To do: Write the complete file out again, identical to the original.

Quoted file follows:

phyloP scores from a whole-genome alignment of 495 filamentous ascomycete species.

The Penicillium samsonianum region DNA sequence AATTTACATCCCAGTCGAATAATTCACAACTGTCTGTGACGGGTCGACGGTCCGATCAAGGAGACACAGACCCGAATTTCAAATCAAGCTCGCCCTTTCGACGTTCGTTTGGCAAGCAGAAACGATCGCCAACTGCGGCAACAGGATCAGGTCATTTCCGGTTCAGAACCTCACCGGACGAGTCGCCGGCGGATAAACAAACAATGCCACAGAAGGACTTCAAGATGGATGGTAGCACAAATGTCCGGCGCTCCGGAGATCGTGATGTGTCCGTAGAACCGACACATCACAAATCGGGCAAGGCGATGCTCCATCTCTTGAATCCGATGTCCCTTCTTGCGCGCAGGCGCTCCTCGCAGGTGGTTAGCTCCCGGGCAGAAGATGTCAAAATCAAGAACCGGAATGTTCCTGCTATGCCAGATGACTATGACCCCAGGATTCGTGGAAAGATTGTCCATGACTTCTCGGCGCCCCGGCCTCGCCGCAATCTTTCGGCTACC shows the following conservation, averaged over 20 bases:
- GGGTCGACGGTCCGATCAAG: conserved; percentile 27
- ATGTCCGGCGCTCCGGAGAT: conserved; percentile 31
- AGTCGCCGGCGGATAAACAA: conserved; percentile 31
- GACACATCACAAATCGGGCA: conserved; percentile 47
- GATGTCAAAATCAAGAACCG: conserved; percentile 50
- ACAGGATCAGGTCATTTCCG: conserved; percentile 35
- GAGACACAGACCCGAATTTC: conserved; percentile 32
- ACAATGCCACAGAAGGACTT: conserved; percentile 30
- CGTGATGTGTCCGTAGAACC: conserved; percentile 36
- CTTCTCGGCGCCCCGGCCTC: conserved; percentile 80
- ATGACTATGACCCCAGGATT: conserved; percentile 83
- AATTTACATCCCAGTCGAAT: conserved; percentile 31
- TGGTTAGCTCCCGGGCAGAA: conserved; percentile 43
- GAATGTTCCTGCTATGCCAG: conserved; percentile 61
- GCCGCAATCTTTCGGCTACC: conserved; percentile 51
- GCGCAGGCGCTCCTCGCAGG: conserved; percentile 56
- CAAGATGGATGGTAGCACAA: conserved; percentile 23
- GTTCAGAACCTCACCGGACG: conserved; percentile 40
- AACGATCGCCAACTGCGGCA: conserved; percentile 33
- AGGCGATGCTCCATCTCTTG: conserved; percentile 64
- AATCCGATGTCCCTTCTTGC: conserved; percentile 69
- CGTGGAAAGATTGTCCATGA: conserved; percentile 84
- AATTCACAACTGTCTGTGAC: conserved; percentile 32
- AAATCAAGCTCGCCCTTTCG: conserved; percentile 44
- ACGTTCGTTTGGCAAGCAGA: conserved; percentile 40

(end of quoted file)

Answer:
phyloP scores from a whole-genome alignment of 495 filamentous ascomycete species.

The Penicillium samsonianum region DNA sequence AATTTACATCCCAGTCGAATAATTCACAACTGTCTGTGACGGGTCGACGGTCCGATCAAGGAGACACAGACCCGAATTTCAAATCAAGCTCGCCCTTTCGACGTTCGTTTGGCAAGCAGAAACGATCGCCAACTGCGGCAACAGGATCAGGTCATTTCCGGTTCAGAACCTCACCGGACGAGTCGCCGGCGGATAAACAAACAATGCCACAGAAGGACTTCAAGATGGATGGTAGCACAAATGTCCGGCGCTCCGGAGATCGTGATGTGTCCGTAGAACCGACACATCACAAATCGGGCAAGGCGATGCTCCATCTCTTGAATCCGATGTCCCTTCTTGCGCGCAGGCGCTCCTCGCAGGTGGTTAGCTCCCGGGCAGAAGATGTCAAAATCAAGAACCGGAATGTTCCTGCTATGCCAGATGACTATGACCCCAGGATTCGTGGAAAGATTGTCCATGACTTCTCGGCGCCCCGGCCTCGCCGCAATCTTTCGGCTACC shows the following conservation, averaged over 20 bases:
- GGGTCGACGGTCCGATCAAG: conserved; percentile 27
- ATGTCCGGCGCTCCGGAGAT: conserved; percentile 31
- AGTCGCCGGCGGATAAACAA: conserved; percentile 31
- GACACATCACAAATCGGGCA: conserved; percentile 47
- GATGTCAAAATCAAGAACCG: conserved; percentile 50
- ACAGGATCAGGTCATTTCCG: conserved; percentile 35
- GAGACACAGACCCGAATTTC: conserved; percentile 32
- ACAATGCCACAGAAGGACTT: conserved; percentile 30
- CGTGATGTGTCCGTAGAACC: conserved; percentile 36
- CTTCTCGGCGCCCCGGCCTC: conserved; percentile 80
- ATGACTATGACCCCAGGATT: conserved; percentile 83
- AATTTACATCCCAGTCGAAT: conserved; percentile 31
- TGGTTAGCTCCCGGGCAGAA: conserved; percentile 43
- GAATGTTCCTGCTATGCCAG: conserved; percentile 61
- GCCGCAATCTTTCGGCTACC: conserved; percentile 51
- GCGCAGGCGCTCCTCGCAGG: conserved; percentile 56
- CAAGATGGATGGTAGCACAA: conserved; percentile 23
- GTTCAGAACCTCACCGGACG: conserved; percentile 40
- AACGATCGCCAACTGCGGCA: conserved; percentile 33
- AGGCGATGCTCCATCTCTTG: conserved; percentile 64
- AATCCGATGTCCCTTCTTGC: conserved; percentile 69
- CGTGGAAAGATTGTCCATGA: conserved; percentile 84
- AATTCACAACTGTCTGTGAC: conserved; percentile 32
- AAATCAAGCTCGCCCTTTCG: conserved; percentile 44
- ACGTTCGTTTGGCAAGCAGA: conserved; percentile 40